Thursday, December 8

Abbott baby formula plant in Michigan halts production after severe weather

Severe weather has forced Abbott Nutrition to pause production at a Michigan baby formula factory that had just restarted after being closed for several months, contributing to a national shortage. Production for Abbott’s EleCare specialty formula has been suspended, but there is enough supply to meet demand until production is restarted, the company said.

Abbott had prioritized ramping up production of the specialty formula for infants with severe food allergies and digestive problems who have few other options for nutrition.

Abbott says it needs to assess damage and re-sanitize the factory after severe thunderstorms and heavy rains swept through southwestern Michigan late Monday. Spokesman Jonathon Hamilton said flooding hit a few areas of the factory, but he declined to provide more specific details about damage.

The storm also brought high winds, hail and power failures to Sturgis, Michigan, where the factory is located. The company expects production and distribution to be delayed for a few weeks as it cleans the plant.

Once it restarts, the factory will begin with the production of EleCare and other specialty formulas. Abbott says it also plans to restart production of its Similac formula as soon as possible.

The Abbott manufacturing facility in Sturgis, Michigan, on May 13, 2022.
The Abbott manufacturing facility in Sturgis, Michigan, on May 13, 2022.

JEFF KOWALSKY/AFP via Getty Images


Abbott had initially restarted the factory on June 4 after it had been closed since February due to contamination.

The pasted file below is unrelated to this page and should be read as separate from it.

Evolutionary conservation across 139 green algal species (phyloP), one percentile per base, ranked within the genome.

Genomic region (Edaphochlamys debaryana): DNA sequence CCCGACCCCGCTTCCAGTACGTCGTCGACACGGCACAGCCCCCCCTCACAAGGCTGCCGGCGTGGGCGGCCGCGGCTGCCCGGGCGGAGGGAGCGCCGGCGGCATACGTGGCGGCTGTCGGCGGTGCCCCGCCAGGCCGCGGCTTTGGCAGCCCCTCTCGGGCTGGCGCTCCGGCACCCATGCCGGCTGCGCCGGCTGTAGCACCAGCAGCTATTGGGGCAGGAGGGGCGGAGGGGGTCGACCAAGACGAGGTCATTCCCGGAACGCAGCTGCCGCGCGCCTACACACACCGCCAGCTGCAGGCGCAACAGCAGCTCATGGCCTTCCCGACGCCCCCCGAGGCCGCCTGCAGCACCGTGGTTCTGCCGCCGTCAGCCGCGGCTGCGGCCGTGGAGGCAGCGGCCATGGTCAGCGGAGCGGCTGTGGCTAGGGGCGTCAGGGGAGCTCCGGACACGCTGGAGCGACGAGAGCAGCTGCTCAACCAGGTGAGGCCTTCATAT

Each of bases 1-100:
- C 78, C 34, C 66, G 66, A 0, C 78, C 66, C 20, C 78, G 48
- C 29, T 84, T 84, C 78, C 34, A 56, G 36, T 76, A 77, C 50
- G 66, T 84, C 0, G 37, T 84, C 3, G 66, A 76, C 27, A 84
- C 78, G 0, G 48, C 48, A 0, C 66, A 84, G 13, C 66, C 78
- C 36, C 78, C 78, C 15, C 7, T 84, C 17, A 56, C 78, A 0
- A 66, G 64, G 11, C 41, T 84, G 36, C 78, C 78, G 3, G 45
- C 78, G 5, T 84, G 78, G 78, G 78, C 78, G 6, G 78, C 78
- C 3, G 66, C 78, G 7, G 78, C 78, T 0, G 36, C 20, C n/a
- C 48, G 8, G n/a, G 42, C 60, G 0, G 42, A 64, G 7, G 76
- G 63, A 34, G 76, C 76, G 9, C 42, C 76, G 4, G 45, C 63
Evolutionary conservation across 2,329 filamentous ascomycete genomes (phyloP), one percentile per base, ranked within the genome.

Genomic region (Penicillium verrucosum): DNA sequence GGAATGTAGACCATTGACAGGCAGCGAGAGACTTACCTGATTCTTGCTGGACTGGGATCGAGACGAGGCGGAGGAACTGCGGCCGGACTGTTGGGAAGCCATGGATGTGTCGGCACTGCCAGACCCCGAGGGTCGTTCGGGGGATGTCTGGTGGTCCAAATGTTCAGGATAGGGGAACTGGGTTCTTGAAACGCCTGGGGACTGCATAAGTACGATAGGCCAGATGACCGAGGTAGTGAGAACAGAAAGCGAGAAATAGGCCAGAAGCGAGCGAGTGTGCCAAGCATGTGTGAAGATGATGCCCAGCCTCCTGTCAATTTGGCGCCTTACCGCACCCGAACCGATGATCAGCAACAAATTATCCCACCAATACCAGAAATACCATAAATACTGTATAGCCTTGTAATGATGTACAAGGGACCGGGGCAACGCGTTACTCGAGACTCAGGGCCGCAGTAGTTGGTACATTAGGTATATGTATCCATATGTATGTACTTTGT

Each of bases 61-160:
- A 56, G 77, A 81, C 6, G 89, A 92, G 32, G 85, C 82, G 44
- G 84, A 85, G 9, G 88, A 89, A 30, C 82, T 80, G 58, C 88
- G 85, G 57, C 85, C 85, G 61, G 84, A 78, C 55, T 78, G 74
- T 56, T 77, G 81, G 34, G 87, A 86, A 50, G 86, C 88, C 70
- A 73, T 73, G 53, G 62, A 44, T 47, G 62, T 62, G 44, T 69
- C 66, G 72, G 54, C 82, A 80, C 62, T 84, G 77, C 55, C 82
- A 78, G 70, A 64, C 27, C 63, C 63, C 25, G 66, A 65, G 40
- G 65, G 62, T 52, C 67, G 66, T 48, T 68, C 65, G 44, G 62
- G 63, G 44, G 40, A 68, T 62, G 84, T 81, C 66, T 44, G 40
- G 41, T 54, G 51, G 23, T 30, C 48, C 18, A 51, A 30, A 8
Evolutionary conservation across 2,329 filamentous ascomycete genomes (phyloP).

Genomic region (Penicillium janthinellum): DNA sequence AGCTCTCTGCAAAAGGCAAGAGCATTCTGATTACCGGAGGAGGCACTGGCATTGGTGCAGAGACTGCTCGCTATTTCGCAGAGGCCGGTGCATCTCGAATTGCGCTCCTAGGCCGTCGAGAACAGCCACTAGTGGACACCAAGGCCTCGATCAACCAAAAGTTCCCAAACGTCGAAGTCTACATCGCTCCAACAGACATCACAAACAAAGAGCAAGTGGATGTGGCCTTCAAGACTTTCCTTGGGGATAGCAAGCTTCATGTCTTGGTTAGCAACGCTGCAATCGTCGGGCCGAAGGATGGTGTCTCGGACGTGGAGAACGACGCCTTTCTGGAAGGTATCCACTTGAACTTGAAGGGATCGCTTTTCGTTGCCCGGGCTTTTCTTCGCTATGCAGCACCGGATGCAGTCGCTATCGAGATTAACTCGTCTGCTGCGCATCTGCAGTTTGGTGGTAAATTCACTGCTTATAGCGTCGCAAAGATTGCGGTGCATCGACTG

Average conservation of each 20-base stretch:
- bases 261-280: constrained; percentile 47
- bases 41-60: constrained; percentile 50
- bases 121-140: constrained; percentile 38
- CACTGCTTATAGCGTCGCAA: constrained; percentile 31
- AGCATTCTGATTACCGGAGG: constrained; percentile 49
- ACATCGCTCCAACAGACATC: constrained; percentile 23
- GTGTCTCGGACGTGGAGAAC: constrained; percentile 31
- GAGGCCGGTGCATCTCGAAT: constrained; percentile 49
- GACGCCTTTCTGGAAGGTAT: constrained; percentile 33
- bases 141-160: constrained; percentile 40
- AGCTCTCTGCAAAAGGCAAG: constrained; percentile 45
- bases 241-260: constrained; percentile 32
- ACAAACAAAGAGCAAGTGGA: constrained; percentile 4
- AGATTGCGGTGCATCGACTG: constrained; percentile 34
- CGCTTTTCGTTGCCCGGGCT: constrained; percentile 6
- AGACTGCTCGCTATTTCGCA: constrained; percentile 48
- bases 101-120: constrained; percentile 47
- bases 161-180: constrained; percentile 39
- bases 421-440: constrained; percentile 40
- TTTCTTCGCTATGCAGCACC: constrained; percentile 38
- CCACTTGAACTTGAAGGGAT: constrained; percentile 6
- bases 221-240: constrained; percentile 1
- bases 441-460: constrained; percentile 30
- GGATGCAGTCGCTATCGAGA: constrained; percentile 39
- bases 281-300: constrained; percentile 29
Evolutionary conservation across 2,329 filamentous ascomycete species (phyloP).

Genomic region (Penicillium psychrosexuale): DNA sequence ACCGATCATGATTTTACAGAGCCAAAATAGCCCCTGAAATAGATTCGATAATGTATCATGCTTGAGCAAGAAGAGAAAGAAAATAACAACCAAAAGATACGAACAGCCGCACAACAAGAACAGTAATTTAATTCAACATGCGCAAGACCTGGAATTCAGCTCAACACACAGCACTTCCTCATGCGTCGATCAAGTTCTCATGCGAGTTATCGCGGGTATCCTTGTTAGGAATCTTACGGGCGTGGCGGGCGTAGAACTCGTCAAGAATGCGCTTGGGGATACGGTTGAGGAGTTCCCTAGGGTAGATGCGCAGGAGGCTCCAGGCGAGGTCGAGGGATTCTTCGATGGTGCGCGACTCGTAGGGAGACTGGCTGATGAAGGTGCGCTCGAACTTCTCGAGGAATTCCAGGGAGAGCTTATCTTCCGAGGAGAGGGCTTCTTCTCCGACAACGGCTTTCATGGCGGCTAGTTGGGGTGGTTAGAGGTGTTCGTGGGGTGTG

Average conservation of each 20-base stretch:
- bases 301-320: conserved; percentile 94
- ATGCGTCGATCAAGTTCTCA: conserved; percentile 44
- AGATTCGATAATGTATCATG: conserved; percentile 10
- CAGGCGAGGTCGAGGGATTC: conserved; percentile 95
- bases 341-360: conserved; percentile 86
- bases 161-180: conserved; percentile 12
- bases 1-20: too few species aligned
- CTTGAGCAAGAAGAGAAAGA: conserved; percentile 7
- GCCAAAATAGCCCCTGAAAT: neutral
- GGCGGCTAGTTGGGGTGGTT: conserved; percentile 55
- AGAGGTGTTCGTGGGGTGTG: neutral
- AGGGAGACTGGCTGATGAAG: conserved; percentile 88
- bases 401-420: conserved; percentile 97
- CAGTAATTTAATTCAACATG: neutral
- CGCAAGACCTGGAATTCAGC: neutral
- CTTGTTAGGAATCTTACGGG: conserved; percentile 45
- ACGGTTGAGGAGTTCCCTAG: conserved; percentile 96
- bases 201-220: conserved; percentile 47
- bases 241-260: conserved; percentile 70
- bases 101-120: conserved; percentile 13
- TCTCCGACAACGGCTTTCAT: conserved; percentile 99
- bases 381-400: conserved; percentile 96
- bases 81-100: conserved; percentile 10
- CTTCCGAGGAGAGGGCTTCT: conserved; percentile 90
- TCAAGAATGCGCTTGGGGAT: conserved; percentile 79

Abbott recalled several leading brands of formula then, including Similac. That squeezed supplies that had already been strained by supply chain disruptions and stockpiling during COVID-19 shutdowns.

The ongoing formula shortage has been most dire for children with allergies, digestive problems and metabolic disorders who rely on specialty formulas.

President Biden’s administration has since eased import rules for foreign manufacturers, airlifted formula from overseas and invoked federal emergency rules to prioritize U.S. production.

This week, 10 flights, including one from Australia, were scheduled to bring formula to the U.S., according to the U.S. Department of Health and Human Services.

Food and Drug Administration Commissioner Dr. Robert Califf told a Senate committee on Thursday that government work done to increase the supply means that there will be more than enough product to meet current demand. He also noted that other U.S. baby formula manufacturers are running their plants around the clock.

Califf said they hoped to have a “super supply” of formula to get shelves fully restocked in perhaps two weeks.

“But it’s too early to give an exact estimate of what the delay will be in the Sturgis plant,” Califf said at a hearing of the U.S. Senate Committee on Health, Education, Labor & Pensions.

Califf called the flood at the plant “an unfortunate setback and a reminder that natural weather events can cause unforeseen disruptions in supply chains.”

Abbott is one of just four companies that produce about 90% of U.S. formula. Hamilton said Abbott has produced 8.7 million pounds of formula in June, or 95% of what it produced the month before the recall.

The Michigan factory was closed after the FDA began investigating four bacterial infections among infants who consumed powdered formula from the plant. Two of the babies died. The company continues to state that its products have not been directly linked to the infections, which involved different bacterial strains.

FDA inspectors eventually uncovered a host of violations at the plant, including bacterial contamination, a leaky roof and lax safety protocols.

During Thursday’s hearing, Sen. Tim Kaine, a Democrat from Virginia, cited Associated Press reporting that the FDA skipped 15,000 inspections of baby formula plants due to COVID-19 and said inspectors should be considered “essential workers.”

Califf said he agreed with the point. “Definitely we had inspections were put on hold and there’s been a price to pay for that,” Califf said.



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